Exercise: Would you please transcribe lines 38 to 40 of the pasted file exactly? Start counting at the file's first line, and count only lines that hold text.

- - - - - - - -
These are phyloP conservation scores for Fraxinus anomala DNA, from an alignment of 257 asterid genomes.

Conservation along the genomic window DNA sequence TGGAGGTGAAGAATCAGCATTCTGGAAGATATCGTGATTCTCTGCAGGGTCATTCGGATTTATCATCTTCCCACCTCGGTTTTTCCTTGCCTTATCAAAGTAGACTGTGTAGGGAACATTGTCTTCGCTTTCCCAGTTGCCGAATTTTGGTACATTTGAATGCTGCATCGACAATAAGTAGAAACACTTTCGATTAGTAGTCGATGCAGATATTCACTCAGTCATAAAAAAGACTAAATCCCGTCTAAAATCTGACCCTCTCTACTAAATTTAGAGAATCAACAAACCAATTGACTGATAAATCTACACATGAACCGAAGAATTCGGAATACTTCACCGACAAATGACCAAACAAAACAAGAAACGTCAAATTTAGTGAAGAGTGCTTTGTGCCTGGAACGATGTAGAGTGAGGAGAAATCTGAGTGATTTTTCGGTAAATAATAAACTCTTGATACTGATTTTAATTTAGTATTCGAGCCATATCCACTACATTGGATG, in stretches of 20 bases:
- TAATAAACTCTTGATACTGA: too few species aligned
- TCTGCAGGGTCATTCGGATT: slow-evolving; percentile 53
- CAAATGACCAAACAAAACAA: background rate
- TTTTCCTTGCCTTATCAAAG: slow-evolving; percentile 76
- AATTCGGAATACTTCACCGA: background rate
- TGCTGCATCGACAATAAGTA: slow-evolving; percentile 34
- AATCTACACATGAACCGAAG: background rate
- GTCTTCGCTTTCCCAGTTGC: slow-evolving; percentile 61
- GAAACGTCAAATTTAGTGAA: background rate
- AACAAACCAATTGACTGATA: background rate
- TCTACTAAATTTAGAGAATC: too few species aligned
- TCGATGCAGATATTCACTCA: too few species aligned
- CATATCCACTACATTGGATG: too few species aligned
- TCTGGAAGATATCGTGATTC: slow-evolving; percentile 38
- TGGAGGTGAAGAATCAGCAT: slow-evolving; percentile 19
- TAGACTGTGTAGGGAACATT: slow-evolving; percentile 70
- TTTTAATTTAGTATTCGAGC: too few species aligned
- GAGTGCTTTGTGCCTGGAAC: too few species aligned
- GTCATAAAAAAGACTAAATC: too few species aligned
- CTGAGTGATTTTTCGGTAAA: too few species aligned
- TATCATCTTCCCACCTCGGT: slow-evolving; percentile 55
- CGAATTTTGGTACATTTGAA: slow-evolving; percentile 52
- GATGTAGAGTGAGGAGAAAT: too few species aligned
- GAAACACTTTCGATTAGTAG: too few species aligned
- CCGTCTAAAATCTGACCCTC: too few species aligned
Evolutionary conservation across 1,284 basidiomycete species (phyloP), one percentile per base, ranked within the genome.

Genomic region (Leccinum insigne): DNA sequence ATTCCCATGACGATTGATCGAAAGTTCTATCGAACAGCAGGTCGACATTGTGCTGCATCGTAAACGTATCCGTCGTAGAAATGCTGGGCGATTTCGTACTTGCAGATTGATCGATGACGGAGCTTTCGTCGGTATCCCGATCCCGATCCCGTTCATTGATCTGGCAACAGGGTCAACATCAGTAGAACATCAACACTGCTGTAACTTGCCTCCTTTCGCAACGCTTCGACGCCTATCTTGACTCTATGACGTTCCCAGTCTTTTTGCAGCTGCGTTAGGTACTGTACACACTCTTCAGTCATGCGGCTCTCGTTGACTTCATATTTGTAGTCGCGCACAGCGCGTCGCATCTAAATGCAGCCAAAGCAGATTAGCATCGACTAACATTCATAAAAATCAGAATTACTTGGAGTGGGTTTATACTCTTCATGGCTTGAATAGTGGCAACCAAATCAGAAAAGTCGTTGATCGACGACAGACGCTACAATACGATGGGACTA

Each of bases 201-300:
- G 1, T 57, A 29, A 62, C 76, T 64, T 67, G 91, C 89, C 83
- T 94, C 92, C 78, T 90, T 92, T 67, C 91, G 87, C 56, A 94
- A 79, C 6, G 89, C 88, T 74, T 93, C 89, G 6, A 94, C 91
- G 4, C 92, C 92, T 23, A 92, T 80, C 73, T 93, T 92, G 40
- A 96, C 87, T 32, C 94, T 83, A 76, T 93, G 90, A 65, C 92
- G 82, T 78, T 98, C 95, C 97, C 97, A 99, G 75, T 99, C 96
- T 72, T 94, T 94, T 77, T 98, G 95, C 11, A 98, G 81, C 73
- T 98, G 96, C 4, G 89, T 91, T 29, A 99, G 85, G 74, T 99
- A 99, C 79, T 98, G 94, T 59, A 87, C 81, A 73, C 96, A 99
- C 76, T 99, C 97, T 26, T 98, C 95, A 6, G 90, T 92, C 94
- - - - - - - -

- T 98, G 96, C 4, G 89, T 91, T 29, A 99, G 85, G 74, T 99
- A 99, C 79, T 98, G 94, T 59, A 87, C 81, A 73, C 96, A 99
- C 76, T 99, C 97, T 26, T 98, C 95, A 6, G 90, T 92, C 94